Reviewed by Grace Bridges
"Star Trek is a movie that delivers the fun and the action, and all the characters we love."
Okay. I admit it. I've been to see the movie four times - totally unprecedented for me. I've never ever been to any other movie more than once - and I've read dozens of interviews and random facts, so I figure it's time for me to write a proper review.
Like any proper Trekkie I'd been reading all sorts of preview reviews, sneak peeks and analyses prior to the movie's release. I wasn't sure what I'd be in for - apparently there was going to be a nasty backlash from old-time fans because this new Trek was - well, different. So with only the slightest reservation I booked my first viewing on release day, May 8th. I took my mother with me, she whose sci-fi leaning first brought me into Trekdom at a young age.
Well! My first impression was violent, loud, and very, very surprising. I discovered what everyone meant when they called it a reboot. Essentially that means it's not a prequel or sequel or any such animal. Yes, it's gone back to the beginning, but a future disaster's impact has changed one or two details of the past, leading to a very different growing-up for James T. Kirk than the past we know from all the Trek that's been before. "Very clever," said Mum as we left the cinema, "they'll be able to make another ten movies now." Talk then turned serious as we hoped we'd still be around to see all of them. That'd be the worst thing about dying. Missing Star Trek.
I for one felt like I'd just drunk a rather strong potion far too quickly. So we went again the next night, and dragged along five members of the extended family, mostly non-Trekkies. They liked it, and we went for a coffee and talked over the nuances. I tried to work on my novel that day and the next, and the one after that, but I couldn't. My brain was all jammed up with Trek and all the implications of the new reality we would have to accept. I did suffer some measure of grief at the realisation that none of the other forty years of Trek might ever play into this reinvented world.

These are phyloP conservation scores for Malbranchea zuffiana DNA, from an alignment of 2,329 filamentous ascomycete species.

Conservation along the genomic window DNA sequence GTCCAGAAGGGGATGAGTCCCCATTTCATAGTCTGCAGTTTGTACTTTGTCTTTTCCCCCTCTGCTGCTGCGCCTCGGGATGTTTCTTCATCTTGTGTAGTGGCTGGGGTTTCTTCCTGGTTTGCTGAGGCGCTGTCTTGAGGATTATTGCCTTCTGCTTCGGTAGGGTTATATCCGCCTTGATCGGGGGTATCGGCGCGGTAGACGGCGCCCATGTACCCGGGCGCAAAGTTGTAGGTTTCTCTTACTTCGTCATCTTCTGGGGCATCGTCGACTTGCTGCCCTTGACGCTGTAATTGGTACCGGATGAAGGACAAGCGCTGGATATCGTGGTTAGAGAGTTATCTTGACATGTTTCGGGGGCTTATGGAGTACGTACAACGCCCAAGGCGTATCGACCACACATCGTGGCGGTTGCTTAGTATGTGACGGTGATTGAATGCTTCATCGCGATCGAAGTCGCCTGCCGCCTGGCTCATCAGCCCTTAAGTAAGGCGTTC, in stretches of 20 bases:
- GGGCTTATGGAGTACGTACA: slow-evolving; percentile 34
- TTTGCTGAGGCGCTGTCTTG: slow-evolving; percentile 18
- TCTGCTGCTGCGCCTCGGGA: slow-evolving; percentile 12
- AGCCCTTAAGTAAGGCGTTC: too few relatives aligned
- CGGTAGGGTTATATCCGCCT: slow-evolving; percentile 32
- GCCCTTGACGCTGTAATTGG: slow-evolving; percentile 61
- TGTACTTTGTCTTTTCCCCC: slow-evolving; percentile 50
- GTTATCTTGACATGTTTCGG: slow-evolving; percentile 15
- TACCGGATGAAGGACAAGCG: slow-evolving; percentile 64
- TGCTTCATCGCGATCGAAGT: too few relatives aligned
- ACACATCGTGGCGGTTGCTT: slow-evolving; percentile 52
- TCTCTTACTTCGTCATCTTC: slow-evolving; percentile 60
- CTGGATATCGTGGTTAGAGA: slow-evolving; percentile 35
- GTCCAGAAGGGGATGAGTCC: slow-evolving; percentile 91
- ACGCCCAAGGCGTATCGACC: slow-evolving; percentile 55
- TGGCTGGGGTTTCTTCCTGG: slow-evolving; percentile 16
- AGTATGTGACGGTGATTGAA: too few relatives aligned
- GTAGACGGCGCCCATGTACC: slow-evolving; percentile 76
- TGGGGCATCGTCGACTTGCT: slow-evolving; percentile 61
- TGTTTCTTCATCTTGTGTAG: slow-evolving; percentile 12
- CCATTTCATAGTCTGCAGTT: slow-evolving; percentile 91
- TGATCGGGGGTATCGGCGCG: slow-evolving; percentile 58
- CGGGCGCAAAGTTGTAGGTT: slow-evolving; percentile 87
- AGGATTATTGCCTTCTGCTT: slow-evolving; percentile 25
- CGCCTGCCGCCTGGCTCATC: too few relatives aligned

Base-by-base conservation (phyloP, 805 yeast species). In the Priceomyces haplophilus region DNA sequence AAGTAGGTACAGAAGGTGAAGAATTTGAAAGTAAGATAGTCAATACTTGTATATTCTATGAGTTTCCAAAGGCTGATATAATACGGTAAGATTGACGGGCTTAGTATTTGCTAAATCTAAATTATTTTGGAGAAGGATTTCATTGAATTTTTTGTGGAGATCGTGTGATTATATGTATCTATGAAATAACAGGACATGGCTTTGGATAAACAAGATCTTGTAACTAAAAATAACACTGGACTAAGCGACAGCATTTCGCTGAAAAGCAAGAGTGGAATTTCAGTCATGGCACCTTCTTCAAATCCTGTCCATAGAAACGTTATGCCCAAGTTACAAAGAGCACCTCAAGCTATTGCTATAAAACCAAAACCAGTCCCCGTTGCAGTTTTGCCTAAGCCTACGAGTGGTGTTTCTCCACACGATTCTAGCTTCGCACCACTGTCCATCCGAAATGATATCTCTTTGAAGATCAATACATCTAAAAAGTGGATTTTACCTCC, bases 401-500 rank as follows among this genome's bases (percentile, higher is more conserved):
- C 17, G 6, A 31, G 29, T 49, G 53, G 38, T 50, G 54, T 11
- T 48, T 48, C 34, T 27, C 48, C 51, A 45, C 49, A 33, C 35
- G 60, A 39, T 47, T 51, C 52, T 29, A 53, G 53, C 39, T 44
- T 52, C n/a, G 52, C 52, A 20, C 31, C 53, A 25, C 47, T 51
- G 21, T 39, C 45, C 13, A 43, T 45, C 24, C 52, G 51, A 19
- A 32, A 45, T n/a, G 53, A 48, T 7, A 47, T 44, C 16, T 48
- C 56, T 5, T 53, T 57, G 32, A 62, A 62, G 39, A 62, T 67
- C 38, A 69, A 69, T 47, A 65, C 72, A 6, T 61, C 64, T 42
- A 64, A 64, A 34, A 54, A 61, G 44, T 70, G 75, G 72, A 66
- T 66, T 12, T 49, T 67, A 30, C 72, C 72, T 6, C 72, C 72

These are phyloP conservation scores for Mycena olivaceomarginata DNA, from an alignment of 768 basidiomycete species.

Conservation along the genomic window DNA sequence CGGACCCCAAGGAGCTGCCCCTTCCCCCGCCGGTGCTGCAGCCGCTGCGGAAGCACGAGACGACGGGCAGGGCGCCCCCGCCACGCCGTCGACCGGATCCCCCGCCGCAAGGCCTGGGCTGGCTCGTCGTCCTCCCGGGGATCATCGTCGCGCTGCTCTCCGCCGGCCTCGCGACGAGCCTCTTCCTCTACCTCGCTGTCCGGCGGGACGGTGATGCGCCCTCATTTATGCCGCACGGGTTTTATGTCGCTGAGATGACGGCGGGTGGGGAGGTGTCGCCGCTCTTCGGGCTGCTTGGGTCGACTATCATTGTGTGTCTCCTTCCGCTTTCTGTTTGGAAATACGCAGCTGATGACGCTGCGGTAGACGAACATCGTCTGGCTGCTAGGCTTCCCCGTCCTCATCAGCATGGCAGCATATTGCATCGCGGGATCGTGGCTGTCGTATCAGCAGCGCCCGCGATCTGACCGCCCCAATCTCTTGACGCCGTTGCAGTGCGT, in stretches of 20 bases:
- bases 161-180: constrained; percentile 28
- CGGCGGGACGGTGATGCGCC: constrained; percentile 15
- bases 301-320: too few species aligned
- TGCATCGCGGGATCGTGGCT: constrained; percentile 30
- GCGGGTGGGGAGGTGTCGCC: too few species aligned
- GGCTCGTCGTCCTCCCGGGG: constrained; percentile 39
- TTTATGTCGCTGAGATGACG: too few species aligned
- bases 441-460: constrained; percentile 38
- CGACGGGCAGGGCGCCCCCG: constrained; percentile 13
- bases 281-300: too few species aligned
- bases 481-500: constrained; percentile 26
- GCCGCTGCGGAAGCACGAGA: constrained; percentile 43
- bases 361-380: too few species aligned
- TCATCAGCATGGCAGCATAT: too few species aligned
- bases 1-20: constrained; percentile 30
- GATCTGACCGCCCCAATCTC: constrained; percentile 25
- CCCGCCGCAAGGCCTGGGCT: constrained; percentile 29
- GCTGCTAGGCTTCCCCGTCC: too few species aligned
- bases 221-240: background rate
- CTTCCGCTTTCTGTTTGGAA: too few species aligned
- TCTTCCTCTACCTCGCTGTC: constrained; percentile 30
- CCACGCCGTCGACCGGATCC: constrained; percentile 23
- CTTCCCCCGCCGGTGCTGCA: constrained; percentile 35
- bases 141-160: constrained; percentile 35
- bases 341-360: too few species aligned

However, my grief was ultra-short-lived as I pondered the amazing array of faithful Trek images I'd just seen remade for the new millenium. Two days on I went again, and this time I knew what to look out for. Here are a few things that come to mind.
Bridge sound effects, particularly the "Dynamic Beep". The appearance of Leonard Nimoy as a very aged Spock. Scotty's pet Tribble. Transporter and communicator sounds. Pike's new uniform in his last scene. "I'm a doctor, not a physicist." Great casting of lookalike actors who mastered the mannerisms of their predecessors, particularly McCoy and Spock. "I'm givin'er all she's got, Cap'n!" Admiral Archer's beagle. Romulans and Vulcans bleed green. "Fascinating." The legend of the redshirts. Sulu's swordfighting. Uhura's earpiece.